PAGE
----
Jennie Jerome is mainly known to modern audiences as “Winston Churchill’s mother.” Did you approach “American Jennie” with the object of explaining how Jennie’s personality shaped Winston, or to push this now-forgotten dynamo from behind the long shadow of her son?
Both is the honest answer. I didn’t want to write about someone who was not interesting in her own right and I do think that the way she lived life right up to the boundaries (and beyond) for a woman of her time is extraordinarily interesting. I believe even today the lives of ordinary women are often much more compelling than those of celebrities – it’s the inner turmoil and the clashes with what is, or is not, possible rather than the getting your face in the paper that is fascinating.
That having been said, I am well aware that a publisher would not have given me a contract for a book about Jennie Bloggins, however dramatic her inner life, just because I thought she was intriguing. Once I started researching I did get swept up into how much her strong personality and attitudes and relentless action and networking had shaped Winston, how much they shared in their personality traits and how closely they worked together and were mutually infatuated with each other. At many levels.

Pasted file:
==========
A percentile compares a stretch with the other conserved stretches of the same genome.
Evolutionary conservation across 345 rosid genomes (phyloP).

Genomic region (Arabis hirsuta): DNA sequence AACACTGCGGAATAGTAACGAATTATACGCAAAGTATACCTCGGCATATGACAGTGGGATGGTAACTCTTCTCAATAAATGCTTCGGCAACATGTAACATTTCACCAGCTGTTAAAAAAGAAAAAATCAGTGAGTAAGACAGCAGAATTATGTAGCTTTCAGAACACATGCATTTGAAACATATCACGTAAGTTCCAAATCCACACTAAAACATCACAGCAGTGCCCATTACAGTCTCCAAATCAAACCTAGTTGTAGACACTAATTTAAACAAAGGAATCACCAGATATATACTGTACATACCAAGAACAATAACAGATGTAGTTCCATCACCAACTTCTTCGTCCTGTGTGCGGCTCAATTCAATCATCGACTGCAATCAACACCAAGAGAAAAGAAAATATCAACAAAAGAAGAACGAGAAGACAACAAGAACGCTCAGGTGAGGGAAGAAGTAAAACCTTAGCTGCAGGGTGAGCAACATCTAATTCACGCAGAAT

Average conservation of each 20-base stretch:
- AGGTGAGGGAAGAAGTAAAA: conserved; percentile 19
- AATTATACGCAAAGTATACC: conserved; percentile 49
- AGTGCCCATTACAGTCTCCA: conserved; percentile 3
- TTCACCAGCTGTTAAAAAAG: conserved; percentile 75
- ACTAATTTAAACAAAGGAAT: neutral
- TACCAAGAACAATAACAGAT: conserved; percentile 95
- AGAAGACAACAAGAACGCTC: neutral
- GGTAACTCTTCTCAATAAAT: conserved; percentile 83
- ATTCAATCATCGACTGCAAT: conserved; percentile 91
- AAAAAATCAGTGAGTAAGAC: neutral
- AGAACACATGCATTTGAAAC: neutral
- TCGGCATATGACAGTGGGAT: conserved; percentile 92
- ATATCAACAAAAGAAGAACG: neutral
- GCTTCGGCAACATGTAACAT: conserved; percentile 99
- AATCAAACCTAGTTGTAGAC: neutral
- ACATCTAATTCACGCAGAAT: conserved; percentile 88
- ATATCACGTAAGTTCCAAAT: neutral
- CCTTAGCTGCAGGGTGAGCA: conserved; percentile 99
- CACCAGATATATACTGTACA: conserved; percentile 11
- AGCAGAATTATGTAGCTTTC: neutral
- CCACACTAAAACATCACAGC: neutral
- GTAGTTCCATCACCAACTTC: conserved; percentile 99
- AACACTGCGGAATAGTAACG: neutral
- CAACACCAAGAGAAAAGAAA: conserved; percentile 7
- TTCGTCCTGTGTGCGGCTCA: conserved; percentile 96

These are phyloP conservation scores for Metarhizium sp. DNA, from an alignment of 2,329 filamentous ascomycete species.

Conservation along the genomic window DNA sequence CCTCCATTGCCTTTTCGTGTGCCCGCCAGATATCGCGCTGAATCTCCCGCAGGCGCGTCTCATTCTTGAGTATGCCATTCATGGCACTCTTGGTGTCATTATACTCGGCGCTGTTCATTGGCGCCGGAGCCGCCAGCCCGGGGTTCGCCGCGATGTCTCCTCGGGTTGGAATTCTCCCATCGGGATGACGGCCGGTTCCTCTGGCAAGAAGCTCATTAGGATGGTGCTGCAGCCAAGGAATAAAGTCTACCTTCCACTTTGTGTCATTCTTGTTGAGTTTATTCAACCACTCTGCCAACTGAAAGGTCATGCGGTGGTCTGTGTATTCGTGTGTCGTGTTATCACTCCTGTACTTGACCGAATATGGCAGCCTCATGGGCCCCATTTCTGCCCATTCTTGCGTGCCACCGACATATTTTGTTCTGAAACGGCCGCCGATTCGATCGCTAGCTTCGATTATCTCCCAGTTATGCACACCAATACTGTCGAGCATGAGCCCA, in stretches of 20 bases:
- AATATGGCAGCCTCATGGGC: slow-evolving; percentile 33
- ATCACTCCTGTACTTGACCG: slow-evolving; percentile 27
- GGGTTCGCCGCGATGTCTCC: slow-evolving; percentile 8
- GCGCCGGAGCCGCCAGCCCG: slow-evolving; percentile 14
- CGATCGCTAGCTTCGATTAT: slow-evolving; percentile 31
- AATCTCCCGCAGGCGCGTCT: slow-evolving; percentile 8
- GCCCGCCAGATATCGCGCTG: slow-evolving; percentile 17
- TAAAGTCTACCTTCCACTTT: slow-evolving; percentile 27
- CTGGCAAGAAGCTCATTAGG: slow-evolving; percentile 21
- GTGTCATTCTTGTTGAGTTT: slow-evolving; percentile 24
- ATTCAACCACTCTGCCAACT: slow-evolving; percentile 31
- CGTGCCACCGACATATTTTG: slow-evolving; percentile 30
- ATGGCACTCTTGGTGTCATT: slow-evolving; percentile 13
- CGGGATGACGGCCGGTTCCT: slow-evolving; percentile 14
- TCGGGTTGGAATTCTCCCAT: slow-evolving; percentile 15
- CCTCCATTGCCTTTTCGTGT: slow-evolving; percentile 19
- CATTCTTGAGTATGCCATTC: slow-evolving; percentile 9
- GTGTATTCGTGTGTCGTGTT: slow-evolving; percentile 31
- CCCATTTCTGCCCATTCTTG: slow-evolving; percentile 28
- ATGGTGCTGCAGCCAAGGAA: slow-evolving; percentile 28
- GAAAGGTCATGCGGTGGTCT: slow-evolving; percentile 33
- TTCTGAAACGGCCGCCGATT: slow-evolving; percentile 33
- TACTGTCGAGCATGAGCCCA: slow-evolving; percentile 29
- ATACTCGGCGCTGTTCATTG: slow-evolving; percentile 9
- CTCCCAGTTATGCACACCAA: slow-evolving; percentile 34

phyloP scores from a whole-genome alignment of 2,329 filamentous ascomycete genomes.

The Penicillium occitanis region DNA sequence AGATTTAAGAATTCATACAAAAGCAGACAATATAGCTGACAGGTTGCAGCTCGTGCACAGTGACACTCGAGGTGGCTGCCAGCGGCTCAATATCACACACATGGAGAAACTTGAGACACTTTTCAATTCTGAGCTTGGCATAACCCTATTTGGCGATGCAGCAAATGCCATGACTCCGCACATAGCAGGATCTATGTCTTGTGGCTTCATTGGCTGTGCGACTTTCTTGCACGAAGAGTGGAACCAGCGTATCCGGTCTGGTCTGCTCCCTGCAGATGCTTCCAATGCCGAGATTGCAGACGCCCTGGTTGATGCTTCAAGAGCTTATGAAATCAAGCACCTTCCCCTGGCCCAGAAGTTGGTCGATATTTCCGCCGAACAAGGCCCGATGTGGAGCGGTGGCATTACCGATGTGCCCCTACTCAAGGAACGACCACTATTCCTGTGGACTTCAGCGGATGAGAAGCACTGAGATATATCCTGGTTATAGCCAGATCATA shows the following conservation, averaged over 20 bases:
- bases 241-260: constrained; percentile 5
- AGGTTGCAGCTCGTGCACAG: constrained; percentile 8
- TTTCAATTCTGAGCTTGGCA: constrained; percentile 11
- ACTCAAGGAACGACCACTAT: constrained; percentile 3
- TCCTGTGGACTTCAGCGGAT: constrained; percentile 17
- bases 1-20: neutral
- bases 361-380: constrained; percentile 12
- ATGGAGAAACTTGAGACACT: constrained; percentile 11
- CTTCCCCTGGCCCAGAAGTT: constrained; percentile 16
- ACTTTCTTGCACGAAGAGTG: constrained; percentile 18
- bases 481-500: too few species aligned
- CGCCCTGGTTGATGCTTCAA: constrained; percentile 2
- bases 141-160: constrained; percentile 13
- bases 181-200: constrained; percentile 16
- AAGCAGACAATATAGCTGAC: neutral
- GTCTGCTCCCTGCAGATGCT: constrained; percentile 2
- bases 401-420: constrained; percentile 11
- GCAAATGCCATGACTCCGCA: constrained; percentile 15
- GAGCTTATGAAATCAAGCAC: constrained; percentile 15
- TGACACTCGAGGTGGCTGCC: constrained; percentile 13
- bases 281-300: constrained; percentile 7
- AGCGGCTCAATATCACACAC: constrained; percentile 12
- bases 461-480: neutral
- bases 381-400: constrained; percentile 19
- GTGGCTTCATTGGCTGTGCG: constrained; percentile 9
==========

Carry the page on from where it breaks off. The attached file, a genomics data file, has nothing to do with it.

Another thing: Since I grew up in a family of unashamed Churchillians (one of my earliest memories was being taken as a young child to the lying in state of WSC in London in 1965) it was of critical importance to discover that actually it was an American woman with no aristocratic pretensions who had been the formative influence behind this great man rather than the Marlboroughs of Blenheim.
Did you approach Jennie with any preconceptions and/or misconceptions?